Getting the Right Concrete
Whether by bag or truckload, the correct concrete mix can make a project, and the wrong concrete can ruin it.
Synopsis: According to contributing editor Rick Arnold, concrete is the most versatile construction material you can work with. In this article, Arnold outlines the process for getting things right when you’re working with concrete, whether it’s by the bag or by the truckload. Concrete is made up of three main ingredients: cement, water, and aggregate (gravel and sand). Water activates the cement to form a paste that coats the aggregate. The strength of the mix is in its water-to-cement ratio; the lower the ratio, generally, the stronger the concrete. Concrete also can be tweaked with admixtures, which customize a mix. Admixtures include water reducers, air entrainers, retarders, fibers, fly ash, accelerators, and integral colorings. Code specifies concrete strengths for specific uses. Arnold includes information on determining the appropriate slump and the way to deal with concrete in very hot or very cold temperatures. This article includes sidebars on mixing your own concrete and on estimating the amount of concrete you’ll need for a specific job.
Concrete is the most versatile construction material you can work with. It can be formed to any shape and can be used for just about any purpose: footings, walls, roofs, floors, walkways. It can be poured from a wheelbarrow, a truck, or a pump. It can be placed during freezing or hot temperatures, dry conditions, pouring rain, and blinding snow. The beauty of concrete, though, is that you can manipulate and control its physical properties to create the perfect combination of strength, durability, workability, and cost for each particular use and condition.
Having a basic knowledge of the ways that the concrete mix can be altered to suit certain use requirements and to compensate for the various weather and pouring conditions you may encounter is crucial to making sure you have a successful project. If you’ve ever watched an experienced crew pour and work concrete, they make it look easy. That’s partly because they understand concrete; they know that they can adjust the mix to suit the job and the conditions. For example, a patio that’s poured in a cold climate on a damp 35°F day should have a different mix than a patio that’s poured in a hot climate on a dry 85°F day. The problem is that the consequences of an improper mix are not evident until it’s too late.
Even inexperienced builders, though, can have success with concrete if they know the available options and can communicate their needs to the batch operator at their local ready-mix concrete plant. Don’t worry; knowing the actual ingredients and ratios is not necessary. That’s the batch operator’s job. In fact, the batch operator is the best source of guidance in creating the ideal mix for the job because it’s in his best interest to ensure that your project goes well.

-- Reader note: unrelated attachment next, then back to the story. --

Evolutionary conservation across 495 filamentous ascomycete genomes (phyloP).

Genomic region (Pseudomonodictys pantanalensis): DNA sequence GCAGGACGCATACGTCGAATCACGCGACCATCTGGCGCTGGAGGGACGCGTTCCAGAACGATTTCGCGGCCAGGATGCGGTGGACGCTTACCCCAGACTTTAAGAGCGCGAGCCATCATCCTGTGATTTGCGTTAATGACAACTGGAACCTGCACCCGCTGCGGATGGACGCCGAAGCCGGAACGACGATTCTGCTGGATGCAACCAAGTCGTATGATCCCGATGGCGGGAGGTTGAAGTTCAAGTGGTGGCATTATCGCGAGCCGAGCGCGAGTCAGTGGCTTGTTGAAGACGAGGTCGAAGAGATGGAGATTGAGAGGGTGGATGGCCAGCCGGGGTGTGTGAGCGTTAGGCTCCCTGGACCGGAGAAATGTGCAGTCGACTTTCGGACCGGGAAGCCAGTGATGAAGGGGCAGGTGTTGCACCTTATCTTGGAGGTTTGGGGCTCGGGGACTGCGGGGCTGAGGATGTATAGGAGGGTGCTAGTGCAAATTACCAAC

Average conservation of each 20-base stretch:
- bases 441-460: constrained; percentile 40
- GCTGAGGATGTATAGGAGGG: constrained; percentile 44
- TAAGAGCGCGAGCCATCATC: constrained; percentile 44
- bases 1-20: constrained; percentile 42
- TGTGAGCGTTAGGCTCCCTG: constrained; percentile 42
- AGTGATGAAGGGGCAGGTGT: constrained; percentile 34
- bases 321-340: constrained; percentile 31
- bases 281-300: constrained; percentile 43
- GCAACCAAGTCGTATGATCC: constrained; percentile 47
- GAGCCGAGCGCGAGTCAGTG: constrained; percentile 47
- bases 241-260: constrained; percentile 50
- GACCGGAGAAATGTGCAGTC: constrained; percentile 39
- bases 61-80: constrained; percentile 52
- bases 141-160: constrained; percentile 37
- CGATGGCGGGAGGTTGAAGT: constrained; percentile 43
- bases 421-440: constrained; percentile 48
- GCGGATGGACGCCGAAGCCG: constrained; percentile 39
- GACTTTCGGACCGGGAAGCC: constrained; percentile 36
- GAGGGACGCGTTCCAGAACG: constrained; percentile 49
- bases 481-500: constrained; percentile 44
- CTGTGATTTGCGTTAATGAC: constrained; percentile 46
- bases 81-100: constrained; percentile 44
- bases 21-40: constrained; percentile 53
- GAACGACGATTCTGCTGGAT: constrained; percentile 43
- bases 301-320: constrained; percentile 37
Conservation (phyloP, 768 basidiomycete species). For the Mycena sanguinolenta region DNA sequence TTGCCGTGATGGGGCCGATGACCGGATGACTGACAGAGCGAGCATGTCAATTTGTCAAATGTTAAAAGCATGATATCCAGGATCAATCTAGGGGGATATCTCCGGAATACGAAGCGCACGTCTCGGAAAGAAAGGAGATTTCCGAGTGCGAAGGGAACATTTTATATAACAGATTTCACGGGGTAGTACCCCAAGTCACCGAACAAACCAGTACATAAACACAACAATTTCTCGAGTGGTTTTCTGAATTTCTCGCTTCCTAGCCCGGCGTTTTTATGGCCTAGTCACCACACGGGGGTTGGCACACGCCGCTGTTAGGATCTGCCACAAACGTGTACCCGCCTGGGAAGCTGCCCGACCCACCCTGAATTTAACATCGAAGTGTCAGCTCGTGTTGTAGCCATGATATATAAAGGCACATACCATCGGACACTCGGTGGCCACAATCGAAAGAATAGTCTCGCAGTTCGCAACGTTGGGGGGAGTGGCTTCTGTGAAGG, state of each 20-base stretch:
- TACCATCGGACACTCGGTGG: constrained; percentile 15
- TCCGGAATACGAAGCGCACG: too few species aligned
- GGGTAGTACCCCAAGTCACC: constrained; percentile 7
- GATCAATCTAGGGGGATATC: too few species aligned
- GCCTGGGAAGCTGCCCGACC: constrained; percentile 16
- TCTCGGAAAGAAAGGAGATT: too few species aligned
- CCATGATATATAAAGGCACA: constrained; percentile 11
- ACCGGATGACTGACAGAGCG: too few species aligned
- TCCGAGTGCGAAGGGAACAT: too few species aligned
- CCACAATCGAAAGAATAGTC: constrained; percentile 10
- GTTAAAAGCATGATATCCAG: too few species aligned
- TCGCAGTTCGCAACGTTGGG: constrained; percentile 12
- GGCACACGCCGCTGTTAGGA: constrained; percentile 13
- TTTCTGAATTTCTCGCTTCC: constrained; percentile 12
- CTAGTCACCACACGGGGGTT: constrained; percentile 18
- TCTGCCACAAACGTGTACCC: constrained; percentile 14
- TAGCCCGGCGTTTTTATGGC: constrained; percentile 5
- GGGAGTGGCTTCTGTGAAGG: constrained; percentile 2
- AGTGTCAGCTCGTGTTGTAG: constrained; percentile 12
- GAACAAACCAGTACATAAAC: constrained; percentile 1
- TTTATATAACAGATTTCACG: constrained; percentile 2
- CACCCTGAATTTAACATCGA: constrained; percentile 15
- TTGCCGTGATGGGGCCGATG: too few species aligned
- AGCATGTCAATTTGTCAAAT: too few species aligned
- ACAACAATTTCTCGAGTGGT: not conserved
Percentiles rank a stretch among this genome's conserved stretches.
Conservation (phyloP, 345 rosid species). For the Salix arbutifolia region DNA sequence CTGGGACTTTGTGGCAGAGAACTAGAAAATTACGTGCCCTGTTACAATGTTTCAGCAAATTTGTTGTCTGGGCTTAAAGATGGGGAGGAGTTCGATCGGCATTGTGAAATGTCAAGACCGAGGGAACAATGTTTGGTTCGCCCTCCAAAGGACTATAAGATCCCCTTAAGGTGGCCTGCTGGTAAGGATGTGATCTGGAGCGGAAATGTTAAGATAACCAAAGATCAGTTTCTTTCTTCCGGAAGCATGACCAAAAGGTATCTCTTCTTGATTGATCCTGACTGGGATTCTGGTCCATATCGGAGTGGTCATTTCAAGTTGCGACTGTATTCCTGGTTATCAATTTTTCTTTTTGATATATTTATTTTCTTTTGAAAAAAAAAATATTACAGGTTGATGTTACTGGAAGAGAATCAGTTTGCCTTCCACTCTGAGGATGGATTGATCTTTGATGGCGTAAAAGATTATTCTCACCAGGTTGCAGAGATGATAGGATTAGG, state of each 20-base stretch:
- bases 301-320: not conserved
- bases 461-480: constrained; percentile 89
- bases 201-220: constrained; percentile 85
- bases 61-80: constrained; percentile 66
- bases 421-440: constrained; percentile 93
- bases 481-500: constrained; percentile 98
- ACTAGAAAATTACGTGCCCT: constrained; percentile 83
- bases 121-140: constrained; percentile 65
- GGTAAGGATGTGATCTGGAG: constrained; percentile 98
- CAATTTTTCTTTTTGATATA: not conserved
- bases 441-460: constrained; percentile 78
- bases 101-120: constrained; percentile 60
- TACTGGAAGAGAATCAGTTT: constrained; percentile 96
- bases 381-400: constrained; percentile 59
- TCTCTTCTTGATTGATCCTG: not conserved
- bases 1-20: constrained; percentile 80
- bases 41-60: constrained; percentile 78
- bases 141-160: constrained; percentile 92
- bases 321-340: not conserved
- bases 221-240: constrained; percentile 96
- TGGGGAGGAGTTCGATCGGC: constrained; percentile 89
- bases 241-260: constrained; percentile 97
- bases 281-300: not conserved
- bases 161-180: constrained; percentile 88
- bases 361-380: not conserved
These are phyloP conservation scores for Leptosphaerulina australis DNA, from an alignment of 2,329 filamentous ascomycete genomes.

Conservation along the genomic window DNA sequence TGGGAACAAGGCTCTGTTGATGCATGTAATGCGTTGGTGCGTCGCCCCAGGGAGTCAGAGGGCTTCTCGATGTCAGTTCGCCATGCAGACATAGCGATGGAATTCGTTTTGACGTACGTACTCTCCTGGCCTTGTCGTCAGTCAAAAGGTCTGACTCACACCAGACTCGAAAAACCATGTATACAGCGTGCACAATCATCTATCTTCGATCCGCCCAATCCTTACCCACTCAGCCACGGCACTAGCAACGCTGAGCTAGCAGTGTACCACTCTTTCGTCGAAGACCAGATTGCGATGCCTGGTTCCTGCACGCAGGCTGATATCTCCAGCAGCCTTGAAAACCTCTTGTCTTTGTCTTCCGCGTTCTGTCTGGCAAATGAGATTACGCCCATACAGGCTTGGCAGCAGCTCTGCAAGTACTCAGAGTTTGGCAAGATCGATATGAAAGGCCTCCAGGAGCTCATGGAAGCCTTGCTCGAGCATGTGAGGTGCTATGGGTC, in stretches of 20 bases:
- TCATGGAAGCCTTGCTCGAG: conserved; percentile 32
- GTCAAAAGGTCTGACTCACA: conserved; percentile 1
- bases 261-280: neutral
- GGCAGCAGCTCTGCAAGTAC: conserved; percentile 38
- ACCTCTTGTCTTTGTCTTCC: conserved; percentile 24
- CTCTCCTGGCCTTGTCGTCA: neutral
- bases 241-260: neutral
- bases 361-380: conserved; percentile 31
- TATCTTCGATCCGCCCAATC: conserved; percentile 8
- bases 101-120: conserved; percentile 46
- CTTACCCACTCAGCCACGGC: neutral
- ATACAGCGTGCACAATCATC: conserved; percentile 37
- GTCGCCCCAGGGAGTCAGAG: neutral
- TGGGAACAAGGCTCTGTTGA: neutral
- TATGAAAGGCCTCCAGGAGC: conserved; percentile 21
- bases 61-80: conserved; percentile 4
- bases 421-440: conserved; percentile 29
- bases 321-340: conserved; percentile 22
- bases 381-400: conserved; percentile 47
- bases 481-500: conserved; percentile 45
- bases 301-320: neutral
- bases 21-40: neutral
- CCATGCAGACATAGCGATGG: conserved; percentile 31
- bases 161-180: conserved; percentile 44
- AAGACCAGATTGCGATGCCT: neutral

When I order concrete, I specify the strength, aggregate size, and slump, and then I discuss any physical limitations of the job, the weather conditions, and my desired level of quality. This allows the batch operator to give me a mix that suits all my needs.
Cement is the glue of concrete
When mixed with water, cement forms a paste that coats the aggregate in the mix. The cement cures and binds the ingredients together. Cement is available in five different types, but most are intended for large-scale or specialized projects. Type I cement is the most widely used, especially for residential projects.
The strength of concrete depends on its water-to-cement ratio: the lower the ratio, to a point, the stronger the concrete. The primary characteristic that you need to consider is the required strength for the use, which is measured in pounds per square inch (psi). Concrete with a psi of 3000, for instance, will withstand 3000 lb. of compression per square inch before breaking.
In many cases, building codes dictate the required strength of concrete. The IRC (International Residential Code) calls for concrete used in footings, foundations, and interior slabs (basements and garages, for example) to have a strength of 2500 psi. The concrete for exterior slabs (patios, for example) must be at least 3000 psi.
You may hear a seasoned concrete worker call in an order and identify the strength that he wants by stating a mix ratio (“1:2:2,” for example) or a number of cement bags per yard (“five-bag mix,” for instance). A good batch operator knows that the worker wants concrete with a certain psi strength, which he will provide, but not necessarily with those exact ingredient measurements. A more accurate approach is to identify the desired strength of the concrete in terms of its psi, which reduces the chance of misinterpretation.